13. Yes, it was a Chevy truck ad from 1975 and they used a 4 furrow JD plow. Notice the yellow JD weights in the box of the truck loading it to it's maximum gvw. The truck had the extra coolers and the low geared 4.10 axles with posi track. The engine was the 400 cube v8 and they plowed 6 acres with it in 3 hours and 15 minutes. I'd bet they built a fair bit of heat under the hood on that job. And it was a tv commercial too, I searched but could not find it on youtube. I remember that TV ad. I think Tom T. Hall hosted it.
  14. Just looking at the grille on that Chamberlain and it could almost pass for a W9 International. Loadstar, the early Chamberlains and the IH tractors of the same time, W4, 6 and 9, did have similar grilles. I presume they were stamped and formed from a sheet of steel and they looked good. Here are couple of images from a brochure for the 40K model from the 1950s. These tractors were some of the first produced by Chamberlain and were powered by 2 cylinder horizontally opposed engines build by Chamberlain. They were powered by kerosene, hence the K in the model name, and they produced 40hp. The Chamberlain looks like a MM rear mated to a W-9 front (LoL)
  15. I don't think that could be a 4 or 560 on the baler in that ad. I slipped up not recording the date on the ad but would guess it was 1955 or 56 at the latest. If you read down below in the "fine print" IH was still offering the big Super WD9 for sale in the same time. That was later replaced with the W650 I think? And then the new 5 and 660 series replaced that. So that ad I posted likely has a Farmall 300 or 400 pulling the baler. This ad from 1956 shows the same series of tractors. Sorry for the poor quality of some of these ads but my photo editing program is on the old desktop and all I have to work with here is windows paint. No way to pull up the contrast or lighting I looked at it again, and closer this time. I think you are correct. I was going on the angle of the steering wheel.....maybe the tractor is a "C" .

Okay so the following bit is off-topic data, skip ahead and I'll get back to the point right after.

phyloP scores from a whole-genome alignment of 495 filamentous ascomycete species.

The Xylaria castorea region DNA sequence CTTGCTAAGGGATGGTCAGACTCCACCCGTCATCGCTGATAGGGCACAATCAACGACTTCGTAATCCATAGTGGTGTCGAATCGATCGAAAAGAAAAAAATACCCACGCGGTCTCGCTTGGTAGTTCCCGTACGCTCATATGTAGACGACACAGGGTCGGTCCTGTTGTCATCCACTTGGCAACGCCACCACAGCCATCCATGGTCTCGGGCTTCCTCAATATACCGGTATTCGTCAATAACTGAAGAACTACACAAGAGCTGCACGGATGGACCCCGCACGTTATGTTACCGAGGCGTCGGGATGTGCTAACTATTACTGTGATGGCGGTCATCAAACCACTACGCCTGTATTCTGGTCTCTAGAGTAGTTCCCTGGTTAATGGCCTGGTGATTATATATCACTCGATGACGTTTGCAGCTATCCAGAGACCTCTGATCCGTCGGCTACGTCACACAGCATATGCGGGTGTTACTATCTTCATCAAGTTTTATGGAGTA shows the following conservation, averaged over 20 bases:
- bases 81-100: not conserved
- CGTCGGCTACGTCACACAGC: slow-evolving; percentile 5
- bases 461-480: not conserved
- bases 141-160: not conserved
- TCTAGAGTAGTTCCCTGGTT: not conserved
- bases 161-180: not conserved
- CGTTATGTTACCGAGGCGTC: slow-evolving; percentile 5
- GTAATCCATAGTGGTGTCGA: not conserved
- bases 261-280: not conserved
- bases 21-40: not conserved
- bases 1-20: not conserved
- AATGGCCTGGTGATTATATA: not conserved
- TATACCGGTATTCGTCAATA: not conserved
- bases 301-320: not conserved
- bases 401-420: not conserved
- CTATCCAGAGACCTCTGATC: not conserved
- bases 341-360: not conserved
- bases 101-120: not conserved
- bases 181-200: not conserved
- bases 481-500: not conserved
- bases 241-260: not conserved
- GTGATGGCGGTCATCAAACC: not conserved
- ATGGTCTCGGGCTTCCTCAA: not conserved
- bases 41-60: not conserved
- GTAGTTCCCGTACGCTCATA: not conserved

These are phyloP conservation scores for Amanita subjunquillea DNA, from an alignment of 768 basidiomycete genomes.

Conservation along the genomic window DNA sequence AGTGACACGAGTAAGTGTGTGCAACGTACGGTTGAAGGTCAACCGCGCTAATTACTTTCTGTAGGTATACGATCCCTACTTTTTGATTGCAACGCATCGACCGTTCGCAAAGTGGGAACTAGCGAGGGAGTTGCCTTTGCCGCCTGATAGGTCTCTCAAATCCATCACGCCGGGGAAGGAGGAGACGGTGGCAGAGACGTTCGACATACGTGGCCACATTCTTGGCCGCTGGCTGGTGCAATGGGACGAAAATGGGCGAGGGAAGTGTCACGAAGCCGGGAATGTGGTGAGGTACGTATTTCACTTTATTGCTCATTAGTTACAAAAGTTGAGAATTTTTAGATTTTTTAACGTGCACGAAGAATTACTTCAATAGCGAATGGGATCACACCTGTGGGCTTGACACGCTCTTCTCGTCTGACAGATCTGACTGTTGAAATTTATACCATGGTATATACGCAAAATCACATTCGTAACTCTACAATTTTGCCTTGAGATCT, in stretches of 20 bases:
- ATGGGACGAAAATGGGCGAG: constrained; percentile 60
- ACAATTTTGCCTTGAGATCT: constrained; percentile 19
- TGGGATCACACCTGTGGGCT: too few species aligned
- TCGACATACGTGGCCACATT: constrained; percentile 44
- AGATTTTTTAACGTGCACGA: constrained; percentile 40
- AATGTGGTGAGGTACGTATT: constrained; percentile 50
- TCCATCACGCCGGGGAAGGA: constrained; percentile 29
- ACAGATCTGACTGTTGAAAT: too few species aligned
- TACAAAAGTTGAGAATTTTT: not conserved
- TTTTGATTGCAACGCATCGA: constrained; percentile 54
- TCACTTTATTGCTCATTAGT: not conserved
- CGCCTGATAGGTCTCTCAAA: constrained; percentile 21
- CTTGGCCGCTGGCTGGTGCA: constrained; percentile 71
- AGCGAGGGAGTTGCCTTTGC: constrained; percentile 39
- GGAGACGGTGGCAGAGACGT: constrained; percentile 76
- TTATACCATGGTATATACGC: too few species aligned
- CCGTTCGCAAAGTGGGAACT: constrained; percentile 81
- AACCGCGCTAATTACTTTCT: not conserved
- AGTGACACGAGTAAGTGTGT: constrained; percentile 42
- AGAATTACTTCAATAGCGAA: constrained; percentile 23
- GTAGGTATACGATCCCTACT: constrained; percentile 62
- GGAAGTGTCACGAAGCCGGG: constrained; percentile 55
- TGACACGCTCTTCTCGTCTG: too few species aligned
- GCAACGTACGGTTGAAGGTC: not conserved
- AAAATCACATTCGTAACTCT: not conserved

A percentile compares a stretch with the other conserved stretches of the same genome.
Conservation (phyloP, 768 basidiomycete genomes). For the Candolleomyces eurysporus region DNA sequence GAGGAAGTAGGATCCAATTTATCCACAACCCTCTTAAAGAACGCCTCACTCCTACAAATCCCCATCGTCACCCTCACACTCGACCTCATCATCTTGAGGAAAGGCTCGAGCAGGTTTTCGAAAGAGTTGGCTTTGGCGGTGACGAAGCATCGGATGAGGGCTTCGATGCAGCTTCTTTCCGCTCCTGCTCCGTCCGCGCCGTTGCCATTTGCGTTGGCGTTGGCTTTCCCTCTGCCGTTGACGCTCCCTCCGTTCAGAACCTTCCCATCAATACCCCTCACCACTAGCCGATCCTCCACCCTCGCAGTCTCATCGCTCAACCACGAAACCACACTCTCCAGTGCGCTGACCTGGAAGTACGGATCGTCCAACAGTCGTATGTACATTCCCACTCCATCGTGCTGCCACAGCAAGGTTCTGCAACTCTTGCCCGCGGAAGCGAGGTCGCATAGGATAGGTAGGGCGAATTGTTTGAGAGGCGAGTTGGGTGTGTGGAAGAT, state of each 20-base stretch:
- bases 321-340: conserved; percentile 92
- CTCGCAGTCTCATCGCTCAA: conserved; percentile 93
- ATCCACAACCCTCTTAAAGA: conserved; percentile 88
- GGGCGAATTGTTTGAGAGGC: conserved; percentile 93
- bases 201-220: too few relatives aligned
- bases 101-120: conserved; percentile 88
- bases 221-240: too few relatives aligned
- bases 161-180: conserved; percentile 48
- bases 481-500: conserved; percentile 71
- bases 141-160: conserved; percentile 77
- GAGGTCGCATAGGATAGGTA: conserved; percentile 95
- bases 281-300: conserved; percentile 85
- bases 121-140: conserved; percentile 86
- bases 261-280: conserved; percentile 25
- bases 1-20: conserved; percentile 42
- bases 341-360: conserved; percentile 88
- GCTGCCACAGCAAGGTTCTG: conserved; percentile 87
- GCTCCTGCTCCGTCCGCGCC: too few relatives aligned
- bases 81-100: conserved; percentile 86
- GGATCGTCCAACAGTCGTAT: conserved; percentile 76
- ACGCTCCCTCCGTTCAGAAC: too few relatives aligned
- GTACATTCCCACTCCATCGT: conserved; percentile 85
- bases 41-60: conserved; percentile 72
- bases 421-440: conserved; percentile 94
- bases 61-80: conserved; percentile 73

16. Looks the same as we had here in Canada but I don't recognize the number "B47" Al, those old combines did like their grease didn't they? I have one of those old pump and lid attachments here that was used to attach to the top of a grease pail for filling the grease guns. This ad from the mid fifties shows a model 45 baler and the big power W400 tractor. I noticed that a 460 or 560 was pulling the 45 baler in that AD. Did the W400 stay in production longer than the Farmall 400's? I thought they ended when the 4-560's came out. Those ad's seem to cross a time gap.
  17. We had a neighbor that we traded work with that had a roto-baler. They (the baler) were a pain and very temperamental. The bales were hard to work with....we found that two hay hooks helped, just spear the bale ion both ends.
  18. Keep them coming. I love old ads.
  19. China Red.........(as a restaurant in NY......Red should be easy to run with (LoL))
  20. You should try and get your hands on a copy of the book "A Corporate Tragedy, by Barbara Marsh"...it has a good inside look. .....................................Mark